The motorway is designed to alleviate traffic congestion in the rapidly growing city, especially in Brisbane's congested central business district and Fortitude Valley. The major benefit of the 6.8 km (4.2 mi) toll road is that it bypasses 24 existing sets of traffic lights, potentially saving 15 minutes of travel time and provides an additional Brisbane River crossing. The concrete road includes 4.8 km (3.0 mi) of tunnel and 18 bridges. The Clem7 provides two lanes of traffic in each direction via parallel tubes. There are 41 cross-passages that are spaced every 120 metres (390 ft) along the entire length of the tunnel which can be used in emergency situations. Access to the tunnel from the southern end is via Shaftson Avenue, Ipswich Road and the Pacific Motorway. Northern connections include Lutwyche Road, the Inner City Bypass and the Airport Link tunnel.
The design includes a smoke reduction ceiling to rapidly draw out smoke in case of a fire or explosion. The ventilation system incorporates 100 jet fans. The tunnel has a standard speed limit of 80 km/h (50 mph)  and contains 165 emergency phones. The Clem 7 is equipped with eight speed cameras. These comprise Queensland's highest concentration of fixed speed detection devices and have been justified as a way of reducing the potential for disastrous high speed tunnel crashes. A traffic control centre staffed by 50 personnel continually monitors the tunnel using 250 cameras.
Steel and aluminium sculptures at the tunnel entrances act as a transitional light filter. They were designed by architect John Ilett who also designed the colourful exhaust fume stacks. The red and purple stacks were inspired by the colours of the jacaranda and poinciana trees. Included in the project's design are a series of urban enhancements such as parklands and road widening in adjacent suburbs.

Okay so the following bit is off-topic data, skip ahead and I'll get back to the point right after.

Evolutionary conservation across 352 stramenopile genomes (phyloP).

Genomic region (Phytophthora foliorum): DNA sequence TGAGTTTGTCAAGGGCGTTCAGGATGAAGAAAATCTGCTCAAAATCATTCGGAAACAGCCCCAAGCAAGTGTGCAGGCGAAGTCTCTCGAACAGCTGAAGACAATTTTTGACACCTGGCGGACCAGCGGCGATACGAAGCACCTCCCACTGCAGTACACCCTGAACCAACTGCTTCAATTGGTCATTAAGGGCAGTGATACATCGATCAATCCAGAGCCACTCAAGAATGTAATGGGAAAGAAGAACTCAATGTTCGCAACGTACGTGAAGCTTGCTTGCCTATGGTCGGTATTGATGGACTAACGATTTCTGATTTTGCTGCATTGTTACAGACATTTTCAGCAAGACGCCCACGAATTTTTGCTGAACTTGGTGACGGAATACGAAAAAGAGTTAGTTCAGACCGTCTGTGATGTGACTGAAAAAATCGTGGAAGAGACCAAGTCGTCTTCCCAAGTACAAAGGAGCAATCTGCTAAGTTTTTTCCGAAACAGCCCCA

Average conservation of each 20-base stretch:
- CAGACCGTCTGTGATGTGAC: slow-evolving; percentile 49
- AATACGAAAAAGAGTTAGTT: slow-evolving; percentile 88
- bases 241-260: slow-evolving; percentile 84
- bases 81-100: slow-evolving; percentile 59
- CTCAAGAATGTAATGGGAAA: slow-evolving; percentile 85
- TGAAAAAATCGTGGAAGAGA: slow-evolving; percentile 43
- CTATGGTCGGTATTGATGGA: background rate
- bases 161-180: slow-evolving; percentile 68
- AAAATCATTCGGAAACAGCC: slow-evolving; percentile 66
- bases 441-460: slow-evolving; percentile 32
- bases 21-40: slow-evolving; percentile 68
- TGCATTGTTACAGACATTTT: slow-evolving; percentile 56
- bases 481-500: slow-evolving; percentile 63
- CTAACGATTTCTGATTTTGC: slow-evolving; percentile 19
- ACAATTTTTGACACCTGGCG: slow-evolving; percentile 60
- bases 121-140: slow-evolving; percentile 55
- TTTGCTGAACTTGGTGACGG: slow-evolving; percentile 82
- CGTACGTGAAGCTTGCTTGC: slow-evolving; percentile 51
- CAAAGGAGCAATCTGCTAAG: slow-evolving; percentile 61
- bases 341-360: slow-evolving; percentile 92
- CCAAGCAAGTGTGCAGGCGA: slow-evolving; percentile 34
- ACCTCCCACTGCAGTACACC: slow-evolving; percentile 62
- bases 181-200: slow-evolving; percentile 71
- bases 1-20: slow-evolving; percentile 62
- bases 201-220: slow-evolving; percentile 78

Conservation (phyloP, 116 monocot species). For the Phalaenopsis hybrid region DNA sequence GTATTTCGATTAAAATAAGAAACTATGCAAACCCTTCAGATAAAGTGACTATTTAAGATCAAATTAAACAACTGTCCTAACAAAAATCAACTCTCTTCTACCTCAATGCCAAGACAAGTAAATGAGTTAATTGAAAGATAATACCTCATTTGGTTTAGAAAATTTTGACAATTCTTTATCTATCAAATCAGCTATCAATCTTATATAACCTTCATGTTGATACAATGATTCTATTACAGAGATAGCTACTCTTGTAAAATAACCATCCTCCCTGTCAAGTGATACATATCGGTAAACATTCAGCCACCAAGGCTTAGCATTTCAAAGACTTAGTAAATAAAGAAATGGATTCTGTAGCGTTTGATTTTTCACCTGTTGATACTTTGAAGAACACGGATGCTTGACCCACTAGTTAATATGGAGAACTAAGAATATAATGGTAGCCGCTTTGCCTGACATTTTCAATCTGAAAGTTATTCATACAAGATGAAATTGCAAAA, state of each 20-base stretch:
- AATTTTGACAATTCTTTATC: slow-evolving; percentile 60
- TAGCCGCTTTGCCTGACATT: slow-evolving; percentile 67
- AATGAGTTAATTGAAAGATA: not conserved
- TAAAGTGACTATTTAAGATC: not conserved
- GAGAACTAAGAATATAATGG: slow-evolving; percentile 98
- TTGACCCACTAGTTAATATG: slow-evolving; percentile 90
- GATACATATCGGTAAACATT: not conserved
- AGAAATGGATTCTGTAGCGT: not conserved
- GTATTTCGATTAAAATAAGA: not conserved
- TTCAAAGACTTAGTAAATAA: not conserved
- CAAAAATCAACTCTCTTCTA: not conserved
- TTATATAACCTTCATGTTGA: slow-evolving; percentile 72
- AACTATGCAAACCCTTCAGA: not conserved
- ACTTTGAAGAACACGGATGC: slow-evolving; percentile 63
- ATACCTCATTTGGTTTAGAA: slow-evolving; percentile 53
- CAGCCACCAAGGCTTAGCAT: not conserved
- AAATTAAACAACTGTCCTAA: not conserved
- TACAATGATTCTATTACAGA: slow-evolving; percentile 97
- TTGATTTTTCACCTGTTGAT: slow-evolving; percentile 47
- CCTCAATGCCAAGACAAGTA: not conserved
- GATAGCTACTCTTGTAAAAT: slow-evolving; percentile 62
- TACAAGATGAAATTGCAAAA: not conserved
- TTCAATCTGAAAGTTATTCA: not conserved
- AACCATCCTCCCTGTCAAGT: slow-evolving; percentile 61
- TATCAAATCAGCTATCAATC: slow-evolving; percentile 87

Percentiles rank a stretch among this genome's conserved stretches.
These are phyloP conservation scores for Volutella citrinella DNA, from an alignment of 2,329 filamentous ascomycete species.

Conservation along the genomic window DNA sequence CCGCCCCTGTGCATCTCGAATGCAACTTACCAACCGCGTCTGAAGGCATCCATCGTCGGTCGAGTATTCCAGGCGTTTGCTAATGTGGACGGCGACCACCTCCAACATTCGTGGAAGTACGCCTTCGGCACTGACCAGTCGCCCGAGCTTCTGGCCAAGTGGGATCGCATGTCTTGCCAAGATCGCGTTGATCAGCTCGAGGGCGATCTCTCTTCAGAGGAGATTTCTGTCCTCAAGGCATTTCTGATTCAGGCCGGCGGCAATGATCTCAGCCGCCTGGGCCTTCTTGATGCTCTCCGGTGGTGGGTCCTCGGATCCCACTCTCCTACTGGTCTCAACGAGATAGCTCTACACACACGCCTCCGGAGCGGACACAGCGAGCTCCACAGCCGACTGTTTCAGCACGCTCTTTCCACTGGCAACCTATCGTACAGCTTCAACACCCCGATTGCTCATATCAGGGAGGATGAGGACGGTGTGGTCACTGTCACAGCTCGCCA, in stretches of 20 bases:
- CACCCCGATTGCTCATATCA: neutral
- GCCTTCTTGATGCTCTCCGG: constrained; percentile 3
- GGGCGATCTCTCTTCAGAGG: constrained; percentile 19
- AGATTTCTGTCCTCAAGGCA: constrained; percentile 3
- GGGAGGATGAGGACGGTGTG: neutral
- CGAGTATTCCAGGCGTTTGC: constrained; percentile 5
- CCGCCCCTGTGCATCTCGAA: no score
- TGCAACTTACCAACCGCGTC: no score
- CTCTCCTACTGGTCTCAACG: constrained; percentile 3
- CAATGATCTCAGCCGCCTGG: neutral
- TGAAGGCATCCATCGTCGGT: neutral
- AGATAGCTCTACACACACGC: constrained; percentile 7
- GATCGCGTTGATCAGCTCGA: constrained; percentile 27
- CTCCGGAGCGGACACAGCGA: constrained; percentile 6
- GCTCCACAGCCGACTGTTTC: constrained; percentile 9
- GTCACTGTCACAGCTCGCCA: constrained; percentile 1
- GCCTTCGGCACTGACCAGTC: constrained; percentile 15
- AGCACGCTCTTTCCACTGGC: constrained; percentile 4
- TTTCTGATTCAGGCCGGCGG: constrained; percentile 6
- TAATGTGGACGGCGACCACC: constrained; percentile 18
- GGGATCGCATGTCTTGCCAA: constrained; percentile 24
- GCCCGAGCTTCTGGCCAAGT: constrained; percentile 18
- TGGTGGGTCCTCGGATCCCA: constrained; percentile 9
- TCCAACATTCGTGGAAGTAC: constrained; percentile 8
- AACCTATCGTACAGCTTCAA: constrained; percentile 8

The successful tenderer, Rivercity Motorway Limited, was announced by Brisbane Lord Mayor Campbell Newman on 27 April 2006, beating a bid by the Brisconnections consortium. Contracts for the design and construction of the tunnel were given to Leighton Contractors and Baulderstone/Bilfinger Berger Joint Venture. Transurban declined to place a tender because of risk-return factors.
The losing bid by the Brisconnections consortium incorporated three lanes of traffic in each direction (as opposed to two lanes for the winning bid). With a price difference of A$20 million the decision to build a two-lane tunnel was criticised in some circles as short-sighted. Brisconnections did win the tender for the Airport Link with a similarly aggressive bid that requires almost double the traffic anticipated by government for the project to be successful.
One of the reasons for building the tunnel as a public-private partnership was that it should reduce Brisbane City Council's risks regarding the tunnel construction and operation. However, the public disclosure documents released by Rivercity Motorway indicate that there are still considerable uncosted risks left with Council. For example, a 10 m extension was required for the exhaust stack at the Woolloongabba end of the tunnel and the full cost was required to be borne by Brisbane City Council, not Rivercity Motorway.